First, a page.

Crustless Spinach Quiche (grain-free, GAPS-friendly)

This has become one of our family’s favorite recipes on GAPS.  I love it because it’s easily and quickly prepared, and produces not one but TWO quiches with virtually no extra effort.  We have always enjoyed quiche; it was one of our go-to dinner pre-GAPS.  After doing without for a while, we just couldn’t stand it any more, and realized after trying this recipe that we didn’t miss the crust at all.

Hope you enjoy it as much as we have!

Crustless Spinach Quiche

12 eggs, preferably free-range and local

8 slices uncured bacon, free of hormones, nitrates, nitrites, and sugar (if unavailable, omit or substitute meat of your choice)

1 10-0z package frozen spinach, thawed and drained

8 oz. shredded cheddar or monterey jack cheese

1/3 c. home-cultured (or Greek) yogurt

dash cayenne

dash nutmeg

salt and pepper to taste

1. Preheat  oven to 380 degrees.  Cook and crumble bacon. Set aside.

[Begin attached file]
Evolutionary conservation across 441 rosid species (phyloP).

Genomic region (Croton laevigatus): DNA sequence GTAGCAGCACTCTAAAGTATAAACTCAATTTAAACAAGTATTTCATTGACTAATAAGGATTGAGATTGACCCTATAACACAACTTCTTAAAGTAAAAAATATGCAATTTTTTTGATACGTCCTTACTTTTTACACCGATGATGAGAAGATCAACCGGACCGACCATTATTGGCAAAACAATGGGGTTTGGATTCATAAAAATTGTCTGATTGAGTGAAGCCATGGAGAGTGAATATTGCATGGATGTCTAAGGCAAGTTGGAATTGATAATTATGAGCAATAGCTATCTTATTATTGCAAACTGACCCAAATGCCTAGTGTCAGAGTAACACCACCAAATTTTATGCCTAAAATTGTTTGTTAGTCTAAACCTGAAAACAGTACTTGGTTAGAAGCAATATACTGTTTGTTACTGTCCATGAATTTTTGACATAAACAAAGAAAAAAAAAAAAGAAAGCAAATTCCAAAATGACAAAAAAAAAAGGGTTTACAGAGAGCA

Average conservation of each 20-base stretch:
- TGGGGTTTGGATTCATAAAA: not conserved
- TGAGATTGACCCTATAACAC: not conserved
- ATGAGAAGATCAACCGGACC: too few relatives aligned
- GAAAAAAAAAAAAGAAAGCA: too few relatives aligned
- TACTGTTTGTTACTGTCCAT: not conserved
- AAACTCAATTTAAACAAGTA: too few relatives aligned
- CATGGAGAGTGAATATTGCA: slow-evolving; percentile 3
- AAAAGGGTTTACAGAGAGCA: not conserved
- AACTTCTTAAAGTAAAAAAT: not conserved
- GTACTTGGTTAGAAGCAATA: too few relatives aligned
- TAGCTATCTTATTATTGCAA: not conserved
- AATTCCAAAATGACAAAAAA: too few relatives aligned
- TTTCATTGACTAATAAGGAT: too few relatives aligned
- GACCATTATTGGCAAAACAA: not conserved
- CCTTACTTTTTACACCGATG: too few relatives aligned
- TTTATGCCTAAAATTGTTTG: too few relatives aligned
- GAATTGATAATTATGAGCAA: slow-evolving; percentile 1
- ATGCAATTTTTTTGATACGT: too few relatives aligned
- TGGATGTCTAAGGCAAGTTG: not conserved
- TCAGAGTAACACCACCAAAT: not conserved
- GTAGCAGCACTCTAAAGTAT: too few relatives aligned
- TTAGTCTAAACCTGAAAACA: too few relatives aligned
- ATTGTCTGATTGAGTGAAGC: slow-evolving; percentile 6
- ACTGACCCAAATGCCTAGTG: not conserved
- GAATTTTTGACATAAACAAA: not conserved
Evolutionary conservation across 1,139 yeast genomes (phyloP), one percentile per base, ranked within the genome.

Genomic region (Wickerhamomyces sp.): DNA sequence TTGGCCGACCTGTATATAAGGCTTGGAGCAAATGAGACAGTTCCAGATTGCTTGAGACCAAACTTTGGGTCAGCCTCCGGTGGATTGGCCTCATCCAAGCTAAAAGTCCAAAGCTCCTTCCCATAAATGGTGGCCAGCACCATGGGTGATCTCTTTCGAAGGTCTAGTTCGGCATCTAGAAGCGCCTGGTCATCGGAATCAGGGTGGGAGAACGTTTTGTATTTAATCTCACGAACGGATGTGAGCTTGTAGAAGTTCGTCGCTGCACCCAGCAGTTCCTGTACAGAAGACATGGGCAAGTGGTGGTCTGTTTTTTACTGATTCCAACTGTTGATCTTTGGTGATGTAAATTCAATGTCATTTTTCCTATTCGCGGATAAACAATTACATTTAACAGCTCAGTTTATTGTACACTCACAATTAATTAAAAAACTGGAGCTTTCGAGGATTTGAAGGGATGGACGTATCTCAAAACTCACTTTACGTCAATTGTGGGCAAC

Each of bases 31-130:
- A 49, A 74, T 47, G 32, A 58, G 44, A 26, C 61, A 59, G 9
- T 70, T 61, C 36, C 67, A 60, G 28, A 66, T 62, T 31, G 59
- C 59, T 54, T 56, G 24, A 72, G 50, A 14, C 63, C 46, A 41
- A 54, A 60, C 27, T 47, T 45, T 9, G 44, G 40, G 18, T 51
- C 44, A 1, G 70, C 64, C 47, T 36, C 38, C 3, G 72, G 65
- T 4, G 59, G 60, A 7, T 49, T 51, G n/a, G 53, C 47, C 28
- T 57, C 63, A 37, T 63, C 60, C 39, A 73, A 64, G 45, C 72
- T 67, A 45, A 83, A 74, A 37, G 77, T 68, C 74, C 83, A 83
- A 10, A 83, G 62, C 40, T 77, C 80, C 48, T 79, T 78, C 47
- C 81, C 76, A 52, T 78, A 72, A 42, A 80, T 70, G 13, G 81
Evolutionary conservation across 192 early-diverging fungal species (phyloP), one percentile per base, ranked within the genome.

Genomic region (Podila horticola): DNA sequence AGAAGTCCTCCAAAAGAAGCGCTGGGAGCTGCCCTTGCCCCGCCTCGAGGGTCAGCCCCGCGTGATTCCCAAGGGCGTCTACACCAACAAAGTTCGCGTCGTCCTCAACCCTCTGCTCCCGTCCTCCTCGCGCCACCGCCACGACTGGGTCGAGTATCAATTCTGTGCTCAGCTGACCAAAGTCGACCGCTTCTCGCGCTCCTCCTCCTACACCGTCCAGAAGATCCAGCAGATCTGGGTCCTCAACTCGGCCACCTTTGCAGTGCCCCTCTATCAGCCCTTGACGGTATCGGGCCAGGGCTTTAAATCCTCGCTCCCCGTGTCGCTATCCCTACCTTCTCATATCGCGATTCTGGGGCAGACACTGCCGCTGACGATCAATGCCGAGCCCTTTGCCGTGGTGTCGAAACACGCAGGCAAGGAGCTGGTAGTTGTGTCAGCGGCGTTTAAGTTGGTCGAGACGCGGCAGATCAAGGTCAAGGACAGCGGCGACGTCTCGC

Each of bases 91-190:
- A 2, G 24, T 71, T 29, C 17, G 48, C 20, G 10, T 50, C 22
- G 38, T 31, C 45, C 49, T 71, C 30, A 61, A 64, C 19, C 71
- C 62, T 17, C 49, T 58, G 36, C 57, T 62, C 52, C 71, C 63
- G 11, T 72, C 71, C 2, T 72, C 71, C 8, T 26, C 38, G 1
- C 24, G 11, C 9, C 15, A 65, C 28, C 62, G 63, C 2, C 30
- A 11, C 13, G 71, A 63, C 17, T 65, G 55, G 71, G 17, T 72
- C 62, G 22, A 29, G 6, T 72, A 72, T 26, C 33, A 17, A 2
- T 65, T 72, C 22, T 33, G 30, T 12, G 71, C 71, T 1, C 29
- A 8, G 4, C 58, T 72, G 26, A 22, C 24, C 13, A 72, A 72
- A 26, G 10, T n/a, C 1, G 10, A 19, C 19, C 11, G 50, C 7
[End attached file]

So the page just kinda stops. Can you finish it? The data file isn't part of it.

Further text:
2. Whisk eggs until well-beaten.  Whisk in yogurt, spinach, bacon, and seasonings. 

3.  Mix in shredded cheese.  Taste and adjust seasonings if necessary.

4.  Grease two nine-inch pie plates with a healthy fat.  Divide quiche mixture evenly between pans.

5.  Bake in preheated oven for 30 minutes or until knife inserted in center comes out clean.

(Note: we like a dense quiche.  If you prefer  a lighter, fluffier quiche, add four eggs and 1/3 c. of water, and whisk eggs until frothy.)

Published in: on March 22, 2013 at 10:26 pm  Leave a Comment  


So Little Guy has not had a full-on meltdown in months.  We’ve had a couple of minis, and a couple of close calls, but not the full, kicking, screaming, thrashing, sometimes hours-long messes we used to have before going gluten-free and then GAPS, and focusing very hard on his sensory diet.

Until this morning.

It wasn’t quite as bad as they used to be.  It only lasted about twenty minutes.  But someone said something that frustrated his sense of order, and he lost control.  Completely.  And throughout that twenty minutes, he hit me.  Several times.  In the face.